Oliver North suggested the Nicaraguan rebels stage a "suicide mission" to destroy Soviet-made helicopters before the Sandinista government could decimate the Contras, a witness said Friday at the Iran-Contra trial.
Robert W. Owen testified that in November 1984 he delivered from North to Contra leader Adolfo Calero maps and photographs of the Managua airport where the helicopters were being assembled.Before leaving Washington for Central America, Owen said, North outlined his proposal for attacking the Soviet Hind helicopters, which had been delivered to the airport outside Nicaragua's capital.
Owen described the armor-clad Hind helicopter as "the most dangerous helicopter in the world." North was "concerned if these weapons, these platforms, were targeted against the Nicaraguan resistance, it would decimate it," Owen said.
The helicopter, used by the Soviets in Afghanistan, "could put a bullet in every square inch of a football field in 10 seconds," Owen said.
North "felt it would be in the best interests of the resistance if they could stage an attack on the airport and destroy the helicopters before they became operational," said Owen, the third prosecution witness in the trial against North.
North envisioned "it would be a suicide mission undertaken by the pilots" who would not have enough fuel to return to their base, Owen said.
Owen, who is testifying under an immunity agreement with independent counsel Lawrence E. Walsh, said he delivered the maps and photographs to Calero during a trip he made to Honduras later that month.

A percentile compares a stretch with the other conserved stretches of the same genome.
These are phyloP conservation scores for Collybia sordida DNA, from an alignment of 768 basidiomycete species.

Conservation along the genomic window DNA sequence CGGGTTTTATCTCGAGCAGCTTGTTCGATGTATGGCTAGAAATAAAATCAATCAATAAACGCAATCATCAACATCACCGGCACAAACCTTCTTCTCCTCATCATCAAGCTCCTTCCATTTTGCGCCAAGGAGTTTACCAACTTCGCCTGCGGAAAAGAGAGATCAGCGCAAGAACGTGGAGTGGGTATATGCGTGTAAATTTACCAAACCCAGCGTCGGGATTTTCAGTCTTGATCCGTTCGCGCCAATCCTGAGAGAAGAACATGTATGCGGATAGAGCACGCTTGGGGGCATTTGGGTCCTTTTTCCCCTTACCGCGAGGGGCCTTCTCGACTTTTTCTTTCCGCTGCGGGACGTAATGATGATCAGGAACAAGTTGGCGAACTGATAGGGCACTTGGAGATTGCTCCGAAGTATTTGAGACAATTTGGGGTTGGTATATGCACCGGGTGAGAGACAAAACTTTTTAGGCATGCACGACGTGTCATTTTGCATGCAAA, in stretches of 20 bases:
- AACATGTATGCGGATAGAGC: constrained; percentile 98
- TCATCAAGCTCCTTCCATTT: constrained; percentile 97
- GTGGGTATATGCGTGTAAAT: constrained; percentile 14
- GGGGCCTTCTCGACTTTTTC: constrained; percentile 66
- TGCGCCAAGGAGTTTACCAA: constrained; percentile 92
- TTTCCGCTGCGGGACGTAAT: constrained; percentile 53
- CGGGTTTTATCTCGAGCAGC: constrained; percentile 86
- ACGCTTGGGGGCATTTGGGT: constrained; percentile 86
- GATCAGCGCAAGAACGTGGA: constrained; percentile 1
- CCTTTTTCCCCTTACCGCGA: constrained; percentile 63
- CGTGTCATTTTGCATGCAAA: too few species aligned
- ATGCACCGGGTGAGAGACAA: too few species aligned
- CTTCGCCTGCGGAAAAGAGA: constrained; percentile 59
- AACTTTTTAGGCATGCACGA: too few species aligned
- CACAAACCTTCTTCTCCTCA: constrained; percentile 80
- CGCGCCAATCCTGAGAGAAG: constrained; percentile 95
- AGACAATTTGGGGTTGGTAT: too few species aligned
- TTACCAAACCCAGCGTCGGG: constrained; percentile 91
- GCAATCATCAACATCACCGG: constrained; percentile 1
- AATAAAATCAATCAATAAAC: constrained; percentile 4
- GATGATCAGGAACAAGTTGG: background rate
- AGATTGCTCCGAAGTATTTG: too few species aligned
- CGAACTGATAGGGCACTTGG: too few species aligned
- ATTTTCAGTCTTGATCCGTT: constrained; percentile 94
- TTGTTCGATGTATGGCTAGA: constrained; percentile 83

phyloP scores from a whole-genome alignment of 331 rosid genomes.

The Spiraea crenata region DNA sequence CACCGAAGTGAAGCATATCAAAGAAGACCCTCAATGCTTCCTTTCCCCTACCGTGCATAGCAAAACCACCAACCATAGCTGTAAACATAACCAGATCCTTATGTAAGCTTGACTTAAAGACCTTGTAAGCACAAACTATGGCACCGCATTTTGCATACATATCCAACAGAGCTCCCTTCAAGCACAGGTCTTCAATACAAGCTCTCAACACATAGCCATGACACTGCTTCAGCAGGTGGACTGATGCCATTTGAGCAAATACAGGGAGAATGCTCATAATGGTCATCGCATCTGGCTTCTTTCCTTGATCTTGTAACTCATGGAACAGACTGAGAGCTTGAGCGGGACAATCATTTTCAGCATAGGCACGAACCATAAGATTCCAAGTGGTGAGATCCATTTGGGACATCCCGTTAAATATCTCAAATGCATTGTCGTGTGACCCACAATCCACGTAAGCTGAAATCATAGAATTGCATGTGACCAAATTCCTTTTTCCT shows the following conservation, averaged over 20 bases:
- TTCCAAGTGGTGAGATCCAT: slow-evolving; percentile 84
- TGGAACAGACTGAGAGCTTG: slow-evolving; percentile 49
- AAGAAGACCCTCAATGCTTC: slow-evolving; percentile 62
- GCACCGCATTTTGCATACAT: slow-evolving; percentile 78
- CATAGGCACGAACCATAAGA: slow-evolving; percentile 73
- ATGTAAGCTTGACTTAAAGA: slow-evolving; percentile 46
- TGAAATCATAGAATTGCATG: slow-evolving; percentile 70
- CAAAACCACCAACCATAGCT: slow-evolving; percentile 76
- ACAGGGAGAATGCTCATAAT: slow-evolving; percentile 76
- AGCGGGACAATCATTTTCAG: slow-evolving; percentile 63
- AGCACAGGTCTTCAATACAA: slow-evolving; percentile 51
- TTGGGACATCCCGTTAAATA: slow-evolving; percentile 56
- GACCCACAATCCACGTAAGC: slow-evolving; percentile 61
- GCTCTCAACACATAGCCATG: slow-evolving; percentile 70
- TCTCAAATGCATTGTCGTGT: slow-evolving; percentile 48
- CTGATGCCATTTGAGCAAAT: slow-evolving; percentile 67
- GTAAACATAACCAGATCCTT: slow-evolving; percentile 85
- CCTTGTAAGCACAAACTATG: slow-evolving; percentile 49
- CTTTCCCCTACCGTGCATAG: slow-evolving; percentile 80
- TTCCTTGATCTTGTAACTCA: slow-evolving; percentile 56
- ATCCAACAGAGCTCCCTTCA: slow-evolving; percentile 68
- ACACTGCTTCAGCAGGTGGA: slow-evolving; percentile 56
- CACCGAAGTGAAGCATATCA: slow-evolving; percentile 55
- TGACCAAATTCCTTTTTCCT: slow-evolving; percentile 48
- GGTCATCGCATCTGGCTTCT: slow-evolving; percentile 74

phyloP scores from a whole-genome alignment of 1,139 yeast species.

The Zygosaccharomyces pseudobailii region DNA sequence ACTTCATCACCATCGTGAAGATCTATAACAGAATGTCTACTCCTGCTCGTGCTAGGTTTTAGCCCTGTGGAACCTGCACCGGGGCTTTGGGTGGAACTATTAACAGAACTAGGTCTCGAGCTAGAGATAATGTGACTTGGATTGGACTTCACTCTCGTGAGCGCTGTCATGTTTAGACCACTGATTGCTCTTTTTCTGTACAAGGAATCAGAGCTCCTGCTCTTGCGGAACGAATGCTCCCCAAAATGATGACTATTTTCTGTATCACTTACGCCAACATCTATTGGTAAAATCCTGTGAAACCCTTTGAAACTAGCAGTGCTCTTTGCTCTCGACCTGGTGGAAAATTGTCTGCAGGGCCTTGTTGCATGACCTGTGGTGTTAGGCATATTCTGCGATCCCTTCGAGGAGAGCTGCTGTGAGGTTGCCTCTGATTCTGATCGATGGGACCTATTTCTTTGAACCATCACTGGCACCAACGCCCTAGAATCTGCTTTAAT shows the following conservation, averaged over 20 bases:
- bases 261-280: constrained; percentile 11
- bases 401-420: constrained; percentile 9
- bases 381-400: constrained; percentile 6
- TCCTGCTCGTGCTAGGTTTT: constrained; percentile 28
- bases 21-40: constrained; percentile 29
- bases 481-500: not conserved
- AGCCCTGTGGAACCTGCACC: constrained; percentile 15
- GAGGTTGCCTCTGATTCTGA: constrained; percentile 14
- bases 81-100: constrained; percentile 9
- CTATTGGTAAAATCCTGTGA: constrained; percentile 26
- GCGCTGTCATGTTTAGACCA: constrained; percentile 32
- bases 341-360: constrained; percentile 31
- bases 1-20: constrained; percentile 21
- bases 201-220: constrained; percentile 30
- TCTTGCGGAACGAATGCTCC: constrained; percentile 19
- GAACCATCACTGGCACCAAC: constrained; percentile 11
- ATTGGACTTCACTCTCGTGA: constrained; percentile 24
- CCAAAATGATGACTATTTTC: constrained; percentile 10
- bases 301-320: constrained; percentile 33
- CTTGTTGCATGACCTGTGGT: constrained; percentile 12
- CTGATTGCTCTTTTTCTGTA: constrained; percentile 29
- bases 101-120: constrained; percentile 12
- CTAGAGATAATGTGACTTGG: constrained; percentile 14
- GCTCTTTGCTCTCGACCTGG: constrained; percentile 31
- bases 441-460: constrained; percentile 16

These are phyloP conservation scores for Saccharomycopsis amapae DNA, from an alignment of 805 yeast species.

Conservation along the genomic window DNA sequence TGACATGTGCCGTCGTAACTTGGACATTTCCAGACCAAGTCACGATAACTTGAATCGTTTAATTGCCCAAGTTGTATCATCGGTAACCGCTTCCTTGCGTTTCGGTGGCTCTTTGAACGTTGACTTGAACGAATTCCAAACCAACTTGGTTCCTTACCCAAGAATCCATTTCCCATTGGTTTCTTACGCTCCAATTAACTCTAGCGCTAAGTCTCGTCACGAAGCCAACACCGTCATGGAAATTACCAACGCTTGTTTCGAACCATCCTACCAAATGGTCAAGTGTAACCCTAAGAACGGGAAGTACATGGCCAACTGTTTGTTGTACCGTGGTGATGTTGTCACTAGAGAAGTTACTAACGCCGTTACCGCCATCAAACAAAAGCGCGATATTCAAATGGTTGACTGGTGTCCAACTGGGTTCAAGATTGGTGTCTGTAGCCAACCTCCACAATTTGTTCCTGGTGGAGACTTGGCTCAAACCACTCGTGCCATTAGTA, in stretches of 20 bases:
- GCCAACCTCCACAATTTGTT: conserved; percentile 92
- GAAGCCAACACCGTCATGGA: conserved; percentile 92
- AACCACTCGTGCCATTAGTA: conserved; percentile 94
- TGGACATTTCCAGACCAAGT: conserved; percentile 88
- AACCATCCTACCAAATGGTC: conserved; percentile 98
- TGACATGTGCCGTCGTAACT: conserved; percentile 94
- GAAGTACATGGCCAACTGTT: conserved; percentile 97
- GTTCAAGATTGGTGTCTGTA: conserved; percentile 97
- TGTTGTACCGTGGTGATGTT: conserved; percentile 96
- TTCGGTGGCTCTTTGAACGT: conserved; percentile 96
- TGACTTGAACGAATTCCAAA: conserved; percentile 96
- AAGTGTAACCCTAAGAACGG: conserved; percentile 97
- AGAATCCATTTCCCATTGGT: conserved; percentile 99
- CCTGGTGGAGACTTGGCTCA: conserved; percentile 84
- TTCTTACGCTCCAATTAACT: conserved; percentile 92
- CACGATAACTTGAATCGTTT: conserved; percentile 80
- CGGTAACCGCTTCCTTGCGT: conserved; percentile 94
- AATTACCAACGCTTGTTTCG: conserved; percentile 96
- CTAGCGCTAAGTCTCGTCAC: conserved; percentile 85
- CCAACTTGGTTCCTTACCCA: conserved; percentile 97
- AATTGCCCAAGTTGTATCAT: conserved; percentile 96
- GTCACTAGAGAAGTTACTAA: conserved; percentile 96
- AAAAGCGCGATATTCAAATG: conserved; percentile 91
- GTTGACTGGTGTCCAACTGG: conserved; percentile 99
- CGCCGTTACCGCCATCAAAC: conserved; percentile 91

North is accused of, among other things, lying to Congress when he denied giving the rebels tactical military advice while Congress banned any U.S. military assistance to the Contras.
The ban took effect about a month before Owen said he delivered the maps and photographs to Calero and outlined the mission as proposed by North.
Calero said he would discuss the proposal with rebel pilots but "he didn't make a commitment one way or another," Owen recalled.
Several months earlier, Owen, a former aide to then-Sen. Dan Quayle, R-Ind., now the vice president, said he discussed with North a proposal to set up a non-profit tax-exempt foundation to raise humanitarian assistance for the Contras after Congress shut off U.S. aid.
Owen said he and North discussed the fact that such an organization couldn't be used "to raise money for military goods."
North is also accused of conspiring to violate tax laws by setting up a tax-exempt foundation to raise money to help arm the rebels.
North, a retired Marine lieutenant colonel and former National Security Council aide, is charged with 12 felony counts arising from his involvement in the Iran-Contra affair.